2. A copy of the memorandum and articles of association of the application (or other constitutional documents);
  3. A list of the shareholders including where appropriate details of the ultimate beneficial owners;
  4. Evidence of the good character and standing of the shareholders, and the ability integrity and experience of the directors, managers, and officers;
  5. Consent of an approved auditor to act as auditor of the applicant.

The time required for licensing will depend on the comprehensiveness of the business plan and the other information submitted to the FSC. A license can normally be obtained within thirty days if properly prepared and documented.

An application fee of $500.00 is payable on submission of an application for an insurers license. The license fee (non-domestic business) is currently US$2,000.00 payable at the date of the grant of the license and annually thereafter. The licensing period runs from 1st April to 31st March. Restricted license reinsurers dealing with one direct writer are exempted from paying fees and from a number of other requirements under the Ordinance (see below).


The business plan is the fundamental document determining whether the license is granted and under what conditions. The business plan must include where appropriate:

  • A five years projection including anticipated risks exposure and asset base at the end of each year during the period;
  • The type and source of business contemplated, specifically categorized;
  • Anticipated premium income, properly categorized;
  • The reasons for choosing the TCI as a base for operations;
  • An overall assessment of the risk factors and, if appropriate, an analysis of proposed reinsurance;
  • An assessment of the expected ratio of claims to premiums for each category of business written with a statement explaining the rationale applied.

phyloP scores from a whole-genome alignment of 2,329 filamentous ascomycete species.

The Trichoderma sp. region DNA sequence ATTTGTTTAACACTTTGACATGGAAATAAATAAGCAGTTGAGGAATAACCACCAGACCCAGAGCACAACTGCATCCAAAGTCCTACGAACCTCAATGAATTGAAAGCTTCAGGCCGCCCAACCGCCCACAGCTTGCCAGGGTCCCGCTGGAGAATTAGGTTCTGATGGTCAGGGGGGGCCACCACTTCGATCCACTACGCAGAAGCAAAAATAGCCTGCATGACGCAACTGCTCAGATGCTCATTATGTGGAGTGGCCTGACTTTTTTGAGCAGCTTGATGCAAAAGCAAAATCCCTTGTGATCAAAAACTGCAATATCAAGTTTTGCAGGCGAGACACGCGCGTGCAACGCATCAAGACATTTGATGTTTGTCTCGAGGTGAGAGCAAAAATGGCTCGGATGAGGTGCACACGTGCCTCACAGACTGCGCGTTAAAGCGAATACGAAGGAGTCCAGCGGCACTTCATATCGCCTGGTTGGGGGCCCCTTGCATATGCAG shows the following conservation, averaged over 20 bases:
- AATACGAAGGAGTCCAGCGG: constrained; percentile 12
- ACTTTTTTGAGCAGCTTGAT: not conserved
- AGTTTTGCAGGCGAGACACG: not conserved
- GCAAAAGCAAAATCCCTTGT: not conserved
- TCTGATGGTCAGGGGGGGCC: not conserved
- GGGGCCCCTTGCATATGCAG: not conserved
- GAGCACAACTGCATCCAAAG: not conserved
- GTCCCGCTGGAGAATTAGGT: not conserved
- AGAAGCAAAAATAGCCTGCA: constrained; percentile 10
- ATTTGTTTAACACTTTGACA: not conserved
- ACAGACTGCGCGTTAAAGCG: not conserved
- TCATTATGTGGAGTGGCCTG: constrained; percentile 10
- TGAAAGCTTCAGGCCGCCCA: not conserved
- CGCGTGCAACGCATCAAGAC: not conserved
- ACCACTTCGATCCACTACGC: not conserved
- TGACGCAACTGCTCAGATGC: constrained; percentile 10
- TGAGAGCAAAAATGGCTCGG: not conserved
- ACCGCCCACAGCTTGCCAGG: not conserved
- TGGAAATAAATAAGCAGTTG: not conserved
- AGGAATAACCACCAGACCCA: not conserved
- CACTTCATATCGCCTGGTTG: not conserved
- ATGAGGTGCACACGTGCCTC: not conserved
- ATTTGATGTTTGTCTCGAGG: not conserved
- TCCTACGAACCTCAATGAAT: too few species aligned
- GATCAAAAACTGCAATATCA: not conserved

No specific level of capitalization or surplus is required. The amount will be determined after consultation with the Superintendent of Insurance, having regard to the business plan. The superintendent’s policy, however, is that applicants writing general business will be expected to have an initial minimum capital of US$100,000.00 and those writing long-term business, an initial minimum capital of US$180,000.00. Capital may take the form of an irrevocable letter of credit issued by an acceptable financial institution.

No surplus or solvency ratios are mandated but the superintendent’s policy is that the net worth of an insurance company should be 20% of premium where net premium income is up to $5m and 10% of premium plus 100,000.00 ($180,000.00 for long-term business) where the net premium is over $5m.

Yachts, airplanes, motor vehicles, livestock and loans to group or connected companies, options, and future or forward contracts are not accepted for purposes of establishing net worth. All other assets are, in principle, acceptable but realizable assets with an easily establishable market value are strongly preferred. Investment policy should be conservative and appropriate for the type of business being undertaken.